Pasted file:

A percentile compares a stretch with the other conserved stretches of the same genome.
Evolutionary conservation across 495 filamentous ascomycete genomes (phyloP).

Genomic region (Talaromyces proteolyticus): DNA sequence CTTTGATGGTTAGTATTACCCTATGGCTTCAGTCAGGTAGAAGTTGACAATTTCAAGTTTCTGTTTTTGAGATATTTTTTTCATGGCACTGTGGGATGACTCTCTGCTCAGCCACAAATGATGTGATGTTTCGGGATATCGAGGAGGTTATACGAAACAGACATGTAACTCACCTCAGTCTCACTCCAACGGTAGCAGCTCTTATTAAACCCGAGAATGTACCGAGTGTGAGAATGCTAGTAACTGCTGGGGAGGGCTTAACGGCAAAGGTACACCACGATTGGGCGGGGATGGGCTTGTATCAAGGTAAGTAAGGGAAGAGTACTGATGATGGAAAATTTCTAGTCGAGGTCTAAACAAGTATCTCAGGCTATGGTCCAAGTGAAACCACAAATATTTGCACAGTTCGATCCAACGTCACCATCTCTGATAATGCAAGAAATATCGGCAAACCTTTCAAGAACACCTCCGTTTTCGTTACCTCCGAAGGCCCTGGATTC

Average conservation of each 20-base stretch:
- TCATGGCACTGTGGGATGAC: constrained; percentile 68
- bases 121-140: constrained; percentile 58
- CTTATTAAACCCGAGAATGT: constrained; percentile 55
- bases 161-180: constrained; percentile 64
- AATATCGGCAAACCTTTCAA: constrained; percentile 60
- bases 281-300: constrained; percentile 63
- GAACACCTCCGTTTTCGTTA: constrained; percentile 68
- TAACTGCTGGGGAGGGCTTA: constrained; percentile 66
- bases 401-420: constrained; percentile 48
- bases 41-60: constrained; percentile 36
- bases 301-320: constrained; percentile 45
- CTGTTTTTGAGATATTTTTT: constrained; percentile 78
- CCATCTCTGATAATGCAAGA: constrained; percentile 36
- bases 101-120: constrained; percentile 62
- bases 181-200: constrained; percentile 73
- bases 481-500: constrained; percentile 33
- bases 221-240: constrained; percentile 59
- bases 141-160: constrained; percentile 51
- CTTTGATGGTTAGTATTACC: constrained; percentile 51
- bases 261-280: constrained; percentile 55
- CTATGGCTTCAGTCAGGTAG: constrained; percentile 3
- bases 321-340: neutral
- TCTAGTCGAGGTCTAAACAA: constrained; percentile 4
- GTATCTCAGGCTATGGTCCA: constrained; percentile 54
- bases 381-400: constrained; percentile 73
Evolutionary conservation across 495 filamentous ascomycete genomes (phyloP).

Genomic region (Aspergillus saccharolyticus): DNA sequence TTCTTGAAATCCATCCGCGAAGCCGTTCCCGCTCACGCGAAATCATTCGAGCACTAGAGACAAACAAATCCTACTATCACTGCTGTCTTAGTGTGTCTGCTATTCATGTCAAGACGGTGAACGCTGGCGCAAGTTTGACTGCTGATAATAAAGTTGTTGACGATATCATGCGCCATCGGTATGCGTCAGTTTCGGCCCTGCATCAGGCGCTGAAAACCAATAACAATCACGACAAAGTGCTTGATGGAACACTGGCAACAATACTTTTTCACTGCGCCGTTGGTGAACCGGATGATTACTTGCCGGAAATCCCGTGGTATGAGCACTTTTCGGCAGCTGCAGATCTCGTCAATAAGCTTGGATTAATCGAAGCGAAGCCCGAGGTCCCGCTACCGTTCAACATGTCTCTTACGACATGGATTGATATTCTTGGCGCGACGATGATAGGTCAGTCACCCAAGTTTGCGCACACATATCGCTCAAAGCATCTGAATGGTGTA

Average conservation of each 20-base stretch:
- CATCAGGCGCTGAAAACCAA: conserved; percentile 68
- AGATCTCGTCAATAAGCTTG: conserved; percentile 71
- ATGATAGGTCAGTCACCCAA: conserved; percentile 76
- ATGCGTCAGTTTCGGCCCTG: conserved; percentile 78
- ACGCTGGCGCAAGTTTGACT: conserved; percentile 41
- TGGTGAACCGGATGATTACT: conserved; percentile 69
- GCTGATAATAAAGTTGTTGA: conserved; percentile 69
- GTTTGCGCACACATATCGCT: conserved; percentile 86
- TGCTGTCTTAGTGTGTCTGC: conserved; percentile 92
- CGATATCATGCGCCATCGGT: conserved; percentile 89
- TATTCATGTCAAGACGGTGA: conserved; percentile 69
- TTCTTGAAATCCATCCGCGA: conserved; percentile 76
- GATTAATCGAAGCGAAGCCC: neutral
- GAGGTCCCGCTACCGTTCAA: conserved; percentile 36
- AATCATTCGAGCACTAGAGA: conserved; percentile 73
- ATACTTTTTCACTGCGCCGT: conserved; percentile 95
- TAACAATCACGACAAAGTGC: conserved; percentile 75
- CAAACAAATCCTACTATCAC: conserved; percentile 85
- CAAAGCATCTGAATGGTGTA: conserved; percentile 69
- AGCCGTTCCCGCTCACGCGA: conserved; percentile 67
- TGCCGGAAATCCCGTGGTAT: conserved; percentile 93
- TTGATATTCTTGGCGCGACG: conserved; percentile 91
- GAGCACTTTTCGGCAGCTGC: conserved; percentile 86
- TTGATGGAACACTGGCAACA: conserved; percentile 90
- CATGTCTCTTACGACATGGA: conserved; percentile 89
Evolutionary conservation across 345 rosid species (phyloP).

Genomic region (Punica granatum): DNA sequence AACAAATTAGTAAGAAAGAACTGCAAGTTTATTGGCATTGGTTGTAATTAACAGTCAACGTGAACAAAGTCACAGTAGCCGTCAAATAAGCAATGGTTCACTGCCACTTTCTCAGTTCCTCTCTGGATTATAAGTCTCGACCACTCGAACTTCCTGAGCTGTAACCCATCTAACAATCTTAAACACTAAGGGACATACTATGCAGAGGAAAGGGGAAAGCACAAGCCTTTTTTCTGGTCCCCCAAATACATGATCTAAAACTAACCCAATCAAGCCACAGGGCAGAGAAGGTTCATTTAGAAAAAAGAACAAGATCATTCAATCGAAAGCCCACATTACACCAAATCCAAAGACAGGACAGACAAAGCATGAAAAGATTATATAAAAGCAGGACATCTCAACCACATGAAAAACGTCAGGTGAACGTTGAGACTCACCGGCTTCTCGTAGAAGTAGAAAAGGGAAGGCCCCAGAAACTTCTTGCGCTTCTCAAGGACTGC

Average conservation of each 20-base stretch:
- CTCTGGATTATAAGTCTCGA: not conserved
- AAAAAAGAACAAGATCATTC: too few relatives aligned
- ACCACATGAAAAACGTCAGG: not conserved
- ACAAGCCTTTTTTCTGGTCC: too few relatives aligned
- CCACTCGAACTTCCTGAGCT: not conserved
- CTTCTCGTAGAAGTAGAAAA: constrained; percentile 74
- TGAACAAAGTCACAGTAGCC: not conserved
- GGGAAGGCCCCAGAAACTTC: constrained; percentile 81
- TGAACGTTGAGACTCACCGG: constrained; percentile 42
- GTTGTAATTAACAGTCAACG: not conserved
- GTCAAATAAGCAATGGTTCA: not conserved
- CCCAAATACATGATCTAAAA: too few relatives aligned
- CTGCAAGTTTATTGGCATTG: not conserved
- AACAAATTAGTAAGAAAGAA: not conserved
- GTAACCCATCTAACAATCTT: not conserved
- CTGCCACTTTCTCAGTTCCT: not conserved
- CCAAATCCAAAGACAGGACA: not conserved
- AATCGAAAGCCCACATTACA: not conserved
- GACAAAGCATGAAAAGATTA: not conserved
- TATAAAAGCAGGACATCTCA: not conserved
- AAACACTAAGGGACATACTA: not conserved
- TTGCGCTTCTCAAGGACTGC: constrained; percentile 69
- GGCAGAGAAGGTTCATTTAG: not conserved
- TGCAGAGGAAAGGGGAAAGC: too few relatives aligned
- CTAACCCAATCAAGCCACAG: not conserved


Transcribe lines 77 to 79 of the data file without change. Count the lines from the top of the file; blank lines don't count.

- CCAAATCCAAAGACAGGACA: not conserved
- AATCGAAAGCCCACATTACA: not conserved
- GACAAAGCATGAAAAGATTA: not conserved